Q: Is there much of you in her, or is she wholly unique from you?

K.R.: “I don’t think–I hope. Oh, gosh. Correct me if I’m wrong, but I don’t think I’m as uptight as her. I can certainly get into moods where I’m really quite particular, but I’d say I identify far more with her quirky side–with her weird and wacky.”

“I certainly dance and sing in my apartment alone–very loudly and flamboyantly, on the regular, so that’s certainly where I come out in her.”

Q: Do you find that when you’re taking roles that you’re taking on parts that are very different from yourself then?

K.R.: “Ah, well–yeah. I do. You were saying that I play a lot of dramatic roles. I think a lot of the young women that I’ve had the opportunity to play are very troubled and broken and in a place of a lot of hurt and a lot of confusion and I am so fortunate that I lead a very happy life. So I definitely identify more with Jenna than I have with other characters I’ve played. I mean, everyone’s got that darkness in them, but I can’t shine a light on it too often. Otherwise I’ll just live there and I don’t want to do that. [Laugh]”

Q: If you had a dream for where Jenna is headed down the road, what would you like to see?

K.R.: “Gosh. I think just a little more self discovery. I mean, that’s every character’s thing–what a bland answer. [Laugh]”

“A little more relaxation. A little more acceptance of imperfection and difference. Continuing to fight for the underdog, and continuing to fight for the right to bear sweatpants. That’s where I want her to go.”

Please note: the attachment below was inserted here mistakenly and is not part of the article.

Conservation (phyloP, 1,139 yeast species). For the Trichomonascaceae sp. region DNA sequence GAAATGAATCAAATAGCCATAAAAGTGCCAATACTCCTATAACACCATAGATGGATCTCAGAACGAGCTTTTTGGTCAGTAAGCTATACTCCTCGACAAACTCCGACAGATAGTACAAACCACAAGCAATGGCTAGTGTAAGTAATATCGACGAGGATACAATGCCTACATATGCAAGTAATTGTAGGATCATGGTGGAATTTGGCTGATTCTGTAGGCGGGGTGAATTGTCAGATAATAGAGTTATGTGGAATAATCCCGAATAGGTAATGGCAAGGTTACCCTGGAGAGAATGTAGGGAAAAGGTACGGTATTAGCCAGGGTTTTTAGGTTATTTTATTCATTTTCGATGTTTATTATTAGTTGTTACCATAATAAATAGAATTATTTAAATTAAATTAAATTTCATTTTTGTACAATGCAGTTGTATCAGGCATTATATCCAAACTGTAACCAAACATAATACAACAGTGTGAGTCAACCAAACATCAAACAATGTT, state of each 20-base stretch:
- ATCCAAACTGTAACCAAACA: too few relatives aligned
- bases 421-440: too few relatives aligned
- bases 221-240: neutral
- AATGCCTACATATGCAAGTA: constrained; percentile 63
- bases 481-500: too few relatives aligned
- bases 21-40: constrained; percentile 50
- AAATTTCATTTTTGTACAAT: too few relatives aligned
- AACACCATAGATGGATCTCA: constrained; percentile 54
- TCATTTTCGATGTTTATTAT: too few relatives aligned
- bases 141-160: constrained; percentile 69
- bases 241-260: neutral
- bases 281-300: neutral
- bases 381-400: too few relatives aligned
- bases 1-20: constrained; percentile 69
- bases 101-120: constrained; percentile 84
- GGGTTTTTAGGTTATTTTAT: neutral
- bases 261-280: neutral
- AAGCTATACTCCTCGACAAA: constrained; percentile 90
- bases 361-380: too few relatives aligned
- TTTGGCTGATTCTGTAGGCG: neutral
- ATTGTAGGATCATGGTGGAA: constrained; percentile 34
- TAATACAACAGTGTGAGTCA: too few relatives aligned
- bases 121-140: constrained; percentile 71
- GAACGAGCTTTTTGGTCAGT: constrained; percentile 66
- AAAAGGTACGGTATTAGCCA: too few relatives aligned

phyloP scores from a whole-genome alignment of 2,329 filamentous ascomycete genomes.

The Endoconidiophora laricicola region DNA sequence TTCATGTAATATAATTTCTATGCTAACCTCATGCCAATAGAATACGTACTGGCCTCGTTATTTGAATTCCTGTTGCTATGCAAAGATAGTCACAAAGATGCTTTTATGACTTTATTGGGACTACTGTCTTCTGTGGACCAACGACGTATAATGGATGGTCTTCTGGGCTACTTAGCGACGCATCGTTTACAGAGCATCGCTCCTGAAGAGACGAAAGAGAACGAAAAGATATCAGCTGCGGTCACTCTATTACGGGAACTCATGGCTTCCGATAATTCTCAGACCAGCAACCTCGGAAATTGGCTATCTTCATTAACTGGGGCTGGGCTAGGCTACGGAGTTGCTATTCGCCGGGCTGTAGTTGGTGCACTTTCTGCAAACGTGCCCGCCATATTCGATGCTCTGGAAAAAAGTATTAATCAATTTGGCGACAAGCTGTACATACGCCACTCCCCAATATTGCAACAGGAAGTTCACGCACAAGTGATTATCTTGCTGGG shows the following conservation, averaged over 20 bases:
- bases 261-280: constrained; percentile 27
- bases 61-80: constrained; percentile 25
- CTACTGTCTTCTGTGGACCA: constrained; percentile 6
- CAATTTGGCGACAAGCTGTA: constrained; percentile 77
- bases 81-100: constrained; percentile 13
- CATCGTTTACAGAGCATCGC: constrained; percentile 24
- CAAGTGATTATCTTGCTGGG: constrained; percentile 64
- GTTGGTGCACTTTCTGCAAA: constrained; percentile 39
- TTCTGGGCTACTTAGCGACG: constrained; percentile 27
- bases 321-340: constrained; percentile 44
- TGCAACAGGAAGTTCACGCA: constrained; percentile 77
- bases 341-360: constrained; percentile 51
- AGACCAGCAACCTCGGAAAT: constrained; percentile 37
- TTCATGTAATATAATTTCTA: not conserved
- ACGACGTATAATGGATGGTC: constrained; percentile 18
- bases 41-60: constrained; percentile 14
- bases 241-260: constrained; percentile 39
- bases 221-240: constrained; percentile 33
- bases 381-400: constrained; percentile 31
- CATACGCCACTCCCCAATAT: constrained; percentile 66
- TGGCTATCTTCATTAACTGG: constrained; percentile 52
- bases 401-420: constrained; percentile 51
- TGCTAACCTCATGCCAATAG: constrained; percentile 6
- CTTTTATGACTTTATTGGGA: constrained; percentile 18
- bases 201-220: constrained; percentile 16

Q: Lastly, if you could have any Canadian celebrity on the show, who would it be?

K.R.: “Oh, gosh.”

Q: I really loved that Jason Priestley directed this new episode with Eugene Levy and Scott Thompson, but second season maybe, who would you want on the show?

K.R.: “Well, he could come and play a part. That would be really sweet. I mean, he’s a lovely director, but I’d love to act with him. But, you know, honestly, I’d take a Jim Carrey. That would be pretty sweet. Oh, I know Dustin Milligan from out here–he’d be fun to have out. Any of the other Kids In The Hall, even though he’s got his own show now. Oh, gosh, there are so many. I want everybody. I’m trying to think. So many of the people that I’ve worked with are crazy dramatic actors.”

“Oh, gosh–my mom. I want my mom [Jan Derbyshire]. [Laughs]”

About The Author

W. Andrew Powell
Editor-In-Chief

W. Andrew Powell lives, sleeps, eats, and breaths movies and entertainment. Since launching The GATE in 1999 Andrew has enjoyed being a pest to any publicist who would return his calls. In his "spare time," Andrew is also an avid photographer, and writes about leisure travel and hotels around the world.